The guest house owner, an architect and historian

We had exchanged the (required) standard group tour, complete with stays in fabulous hotels, for a private tour but with cheaper guest-house accommodation.

However, the tiny historic house that was our lodging in Esfahan was competition for most palaces – restored by father and son using traditional techniques, hand-painted murals and, of course, mosaics to die for.

Naqsh-e Jahan Square aka "Half the World"

The first evening we just wandered around Naqsh-e-Jahan square – second in size to Tianamen – with Unesco “exhibits” making up each side – two mosques whose decoration, scale and design are incomparable – an imperial palace (in the throes of renovation) – the final side consisted of an immense portal leading to a fabulous bazaar. The remainder of each side is a double row of arched shop fronts – as they have always been since its C16th construction. – it has always been a major point on trade routes. The central courtyard also doubled as a polo field!

Photographs won’t really do justice to the exquisite mosques.

The beautiful, delicate Lotfullah (ladies’) mosque and the immense Shah mosque which itself contains a huge square wherein we chatted to the “duty mullah” – chosen for his handsome looks and wriggly answers – we quizzed him about wine, pork and women singing and dancing – but were unsuccessful in the debates.

Lotfullah Mosque

John debating with the Mullah in the immense Friday mosque - He lost

Iran does wonderful ceilings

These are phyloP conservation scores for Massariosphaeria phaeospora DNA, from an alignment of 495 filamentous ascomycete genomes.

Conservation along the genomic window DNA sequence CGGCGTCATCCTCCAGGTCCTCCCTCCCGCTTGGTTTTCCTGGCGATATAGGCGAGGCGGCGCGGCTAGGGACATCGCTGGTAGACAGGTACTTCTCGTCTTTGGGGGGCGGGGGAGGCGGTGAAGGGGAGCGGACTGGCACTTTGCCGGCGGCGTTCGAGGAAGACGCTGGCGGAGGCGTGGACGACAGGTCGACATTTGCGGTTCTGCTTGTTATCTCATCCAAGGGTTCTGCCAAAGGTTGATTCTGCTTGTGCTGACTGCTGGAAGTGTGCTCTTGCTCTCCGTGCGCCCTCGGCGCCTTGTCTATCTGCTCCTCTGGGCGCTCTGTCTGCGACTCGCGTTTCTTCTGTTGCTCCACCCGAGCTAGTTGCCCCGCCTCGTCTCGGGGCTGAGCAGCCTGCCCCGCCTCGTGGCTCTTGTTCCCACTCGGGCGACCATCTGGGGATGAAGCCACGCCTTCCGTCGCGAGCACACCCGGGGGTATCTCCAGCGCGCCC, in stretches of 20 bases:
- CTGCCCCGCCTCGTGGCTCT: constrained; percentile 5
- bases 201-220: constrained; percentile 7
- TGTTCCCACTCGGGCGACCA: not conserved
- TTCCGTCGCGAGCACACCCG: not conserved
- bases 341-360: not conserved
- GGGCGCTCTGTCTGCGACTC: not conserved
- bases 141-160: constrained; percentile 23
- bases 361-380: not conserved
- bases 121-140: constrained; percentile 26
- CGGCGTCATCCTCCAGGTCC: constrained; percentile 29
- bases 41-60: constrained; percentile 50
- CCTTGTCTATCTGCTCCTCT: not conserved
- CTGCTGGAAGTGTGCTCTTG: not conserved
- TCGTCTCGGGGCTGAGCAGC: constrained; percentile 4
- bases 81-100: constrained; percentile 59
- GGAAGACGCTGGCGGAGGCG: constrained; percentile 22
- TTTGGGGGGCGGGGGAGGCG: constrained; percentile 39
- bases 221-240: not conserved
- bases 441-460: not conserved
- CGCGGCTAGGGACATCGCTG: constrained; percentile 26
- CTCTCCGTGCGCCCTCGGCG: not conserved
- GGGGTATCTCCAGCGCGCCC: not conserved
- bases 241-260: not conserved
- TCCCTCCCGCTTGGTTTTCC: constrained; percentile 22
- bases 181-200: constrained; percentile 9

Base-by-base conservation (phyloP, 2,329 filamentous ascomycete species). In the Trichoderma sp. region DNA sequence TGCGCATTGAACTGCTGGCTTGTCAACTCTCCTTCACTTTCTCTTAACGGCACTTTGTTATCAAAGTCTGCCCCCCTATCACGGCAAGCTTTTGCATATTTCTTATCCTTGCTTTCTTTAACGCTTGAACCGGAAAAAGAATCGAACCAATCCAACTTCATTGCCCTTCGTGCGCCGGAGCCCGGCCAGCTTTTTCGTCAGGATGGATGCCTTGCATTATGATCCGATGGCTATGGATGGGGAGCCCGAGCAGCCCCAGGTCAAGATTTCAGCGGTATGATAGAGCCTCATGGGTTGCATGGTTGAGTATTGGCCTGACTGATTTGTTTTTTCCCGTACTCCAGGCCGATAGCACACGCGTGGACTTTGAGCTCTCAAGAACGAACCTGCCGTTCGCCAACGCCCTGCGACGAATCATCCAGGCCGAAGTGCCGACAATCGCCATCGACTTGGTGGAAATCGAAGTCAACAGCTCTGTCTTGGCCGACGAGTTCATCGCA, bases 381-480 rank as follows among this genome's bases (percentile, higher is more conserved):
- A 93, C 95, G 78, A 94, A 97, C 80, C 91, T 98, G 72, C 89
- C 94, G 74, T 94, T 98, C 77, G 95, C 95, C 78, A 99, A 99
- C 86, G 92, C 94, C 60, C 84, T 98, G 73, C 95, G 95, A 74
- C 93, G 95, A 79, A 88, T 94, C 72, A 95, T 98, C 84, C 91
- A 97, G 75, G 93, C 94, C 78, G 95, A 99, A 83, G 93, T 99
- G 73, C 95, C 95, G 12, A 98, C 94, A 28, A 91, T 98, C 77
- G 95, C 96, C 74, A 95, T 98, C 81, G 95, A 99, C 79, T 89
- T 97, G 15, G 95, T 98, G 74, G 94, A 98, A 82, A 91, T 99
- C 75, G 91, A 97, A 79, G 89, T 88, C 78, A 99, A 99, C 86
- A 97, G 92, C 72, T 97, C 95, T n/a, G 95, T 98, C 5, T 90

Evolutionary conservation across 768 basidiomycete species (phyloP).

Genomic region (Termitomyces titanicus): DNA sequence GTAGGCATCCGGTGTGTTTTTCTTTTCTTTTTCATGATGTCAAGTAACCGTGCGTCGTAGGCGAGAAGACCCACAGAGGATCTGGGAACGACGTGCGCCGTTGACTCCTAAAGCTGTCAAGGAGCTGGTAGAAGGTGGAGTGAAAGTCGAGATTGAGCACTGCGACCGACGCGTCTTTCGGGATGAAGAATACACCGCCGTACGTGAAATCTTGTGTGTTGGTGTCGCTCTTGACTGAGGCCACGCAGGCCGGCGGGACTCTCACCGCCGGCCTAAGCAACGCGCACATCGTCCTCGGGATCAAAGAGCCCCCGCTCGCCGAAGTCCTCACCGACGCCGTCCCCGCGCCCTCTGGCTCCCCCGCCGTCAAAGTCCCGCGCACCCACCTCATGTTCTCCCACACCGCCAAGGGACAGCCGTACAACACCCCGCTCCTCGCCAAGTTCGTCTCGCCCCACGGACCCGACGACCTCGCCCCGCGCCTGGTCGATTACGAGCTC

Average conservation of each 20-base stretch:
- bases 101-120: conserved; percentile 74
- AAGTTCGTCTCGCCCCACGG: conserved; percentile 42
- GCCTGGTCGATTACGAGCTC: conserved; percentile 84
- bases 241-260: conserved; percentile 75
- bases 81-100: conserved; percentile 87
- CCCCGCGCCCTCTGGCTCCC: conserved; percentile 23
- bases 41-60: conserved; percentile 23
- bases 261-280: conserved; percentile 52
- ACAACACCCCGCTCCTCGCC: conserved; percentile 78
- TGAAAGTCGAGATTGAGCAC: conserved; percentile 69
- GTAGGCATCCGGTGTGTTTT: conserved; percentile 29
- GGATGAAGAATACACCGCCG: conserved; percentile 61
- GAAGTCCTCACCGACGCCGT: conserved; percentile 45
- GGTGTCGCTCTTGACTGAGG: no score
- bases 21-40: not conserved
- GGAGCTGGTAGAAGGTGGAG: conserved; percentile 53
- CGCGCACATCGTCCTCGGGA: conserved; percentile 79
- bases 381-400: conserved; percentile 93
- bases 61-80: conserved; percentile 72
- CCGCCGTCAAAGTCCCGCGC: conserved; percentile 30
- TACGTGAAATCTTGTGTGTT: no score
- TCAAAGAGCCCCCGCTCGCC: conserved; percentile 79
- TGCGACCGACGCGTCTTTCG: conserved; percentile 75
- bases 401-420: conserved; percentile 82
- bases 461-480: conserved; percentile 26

And quite glorious tea-houses.

Rather nicer than a Wetherspoons, perhaps?

Too many gorgeous sights to include all here (ask in the shop!)

Many surprises in Esfahan – including a bacon sandwich in the Armenian quarter (quite close to the Jewish quarter!)

And our timing was excellent

After 8 months of drought and a totally dry river, on our second day in Esfahan, the dam was opened, the river filled and by evening it seemed that much of the city’s population congregated to promenade by the river and especially on, and under the three most spectacular bridges.


We joined them and were feted, chai’ed and sisha’ed like celebrities – there really weren’t any other foreigners around.

Constant questions as to what we thought of Iran (they are fully aware how they’re portrayed overseas and are superbly informed, educated and interested) – what we liked and where we’re from – surprisingly many knew where the Isle of Wight is!

Work & Treasures

The next day, wandering away from the tourist areas, we did finally track down the artisans’ area – amongst all the jaw-dropping sights we had been keeping our eyes open for special treasures for Drift. The tiny streets away from the main square were fascinating but entirely empty of any tourists from any country.

As usual we were the only ones stepping outside the tourist trail – it’s always interesting and, after the initial quizzical looks, really welcome and warm.

We didn't bring any of his lovely pots back (see shipping issue)

However, the khatam maker we tracked down in Esfahan had some beautiful pieces …..
but categorically would NOT have his or their picture taken.

But we did bring back a few of his utterly superb, intricate chess boards.

See our “Treasures” post….

…and the next stage of our travels up to Tehran, The Caspian and Tabriz